• (Ecclesiastes 3:12) I know that there is nothing better for men than to be happy and do good while they live.
  • (Ecclesiastes 3:13) That everyone may eat and drink, and find satisfaction in all his toil--this is the gift of God.
  • (Ecclesiastes 5:18) Then I realized that it is good and proper for a man to eat and drink, and to find satisfaction in his toilsome labor under the sun during the few days of life God has given him--for this is his lot.
  • (Ecclesiastes 5:19) Moreover, when God gives any man wealth and possessions, and enables him to enjoy them, to accept his lot and be happy in his work--this is a gift of God.

  • Ecclesiastes helps us accept that what could drive us to agnosticism and skepticism can really drive us to God
  • as we recognize the difficulty and complexity of life, we can understand God's presence and lift our lives onto a higher plane where a solution is believed to exist, although we might not understand it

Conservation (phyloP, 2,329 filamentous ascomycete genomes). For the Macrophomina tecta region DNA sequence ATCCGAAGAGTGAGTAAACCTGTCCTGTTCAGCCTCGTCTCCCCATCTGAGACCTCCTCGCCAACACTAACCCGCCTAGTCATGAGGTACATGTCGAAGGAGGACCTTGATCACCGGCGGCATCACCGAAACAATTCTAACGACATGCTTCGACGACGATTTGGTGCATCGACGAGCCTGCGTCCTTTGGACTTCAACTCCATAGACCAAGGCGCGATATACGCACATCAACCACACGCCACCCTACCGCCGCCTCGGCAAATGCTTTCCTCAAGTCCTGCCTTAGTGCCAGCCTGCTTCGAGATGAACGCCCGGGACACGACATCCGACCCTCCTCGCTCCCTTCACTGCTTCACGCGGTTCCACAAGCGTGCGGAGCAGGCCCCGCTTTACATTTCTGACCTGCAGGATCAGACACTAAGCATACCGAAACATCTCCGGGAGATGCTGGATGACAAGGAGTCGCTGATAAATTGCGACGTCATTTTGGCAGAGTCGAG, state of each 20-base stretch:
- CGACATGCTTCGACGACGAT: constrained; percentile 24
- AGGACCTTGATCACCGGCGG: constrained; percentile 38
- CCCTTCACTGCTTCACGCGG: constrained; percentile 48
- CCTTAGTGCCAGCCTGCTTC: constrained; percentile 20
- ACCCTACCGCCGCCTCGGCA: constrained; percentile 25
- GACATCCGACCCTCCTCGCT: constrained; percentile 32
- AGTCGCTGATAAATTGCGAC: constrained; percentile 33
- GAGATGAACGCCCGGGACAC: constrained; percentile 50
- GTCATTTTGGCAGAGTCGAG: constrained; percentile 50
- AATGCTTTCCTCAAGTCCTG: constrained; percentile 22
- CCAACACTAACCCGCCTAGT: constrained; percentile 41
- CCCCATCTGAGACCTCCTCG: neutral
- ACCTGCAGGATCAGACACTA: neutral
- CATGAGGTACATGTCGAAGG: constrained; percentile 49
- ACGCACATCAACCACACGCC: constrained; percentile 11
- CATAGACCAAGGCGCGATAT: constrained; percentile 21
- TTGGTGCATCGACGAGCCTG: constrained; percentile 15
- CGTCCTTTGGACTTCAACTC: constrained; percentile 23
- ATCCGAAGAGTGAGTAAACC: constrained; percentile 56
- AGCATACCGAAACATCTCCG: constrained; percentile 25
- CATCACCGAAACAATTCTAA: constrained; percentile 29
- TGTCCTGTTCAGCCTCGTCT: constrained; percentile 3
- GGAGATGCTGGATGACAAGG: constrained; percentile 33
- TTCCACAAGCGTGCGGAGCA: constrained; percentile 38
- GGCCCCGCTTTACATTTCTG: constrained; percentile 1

• God loves us and cares for us
  • he makes everything beautiful in his time
  • we can trust him and enjoy his gifts
  • this is the message of Ecclesiastes

  • I speak to you this morning as a shadfly among shadflies
  • we're alive for only a brief time
  • don't look to the "goods" of life for satisfaction
  • they don't satisfy, and they're only transitory anyway
  • recognize that you can't bring yourself happiness
  • you're powerless and you don't have the answers
  • but recognize this morning that God does
  • turn your life over to him
  • seek first his kingdom and his righteousness, and all these other things will be added to you
  • learn contentment at God's hand
  • be still and know that he is God

Daylight Robbery (Ecclesiastes 5:1-6:12)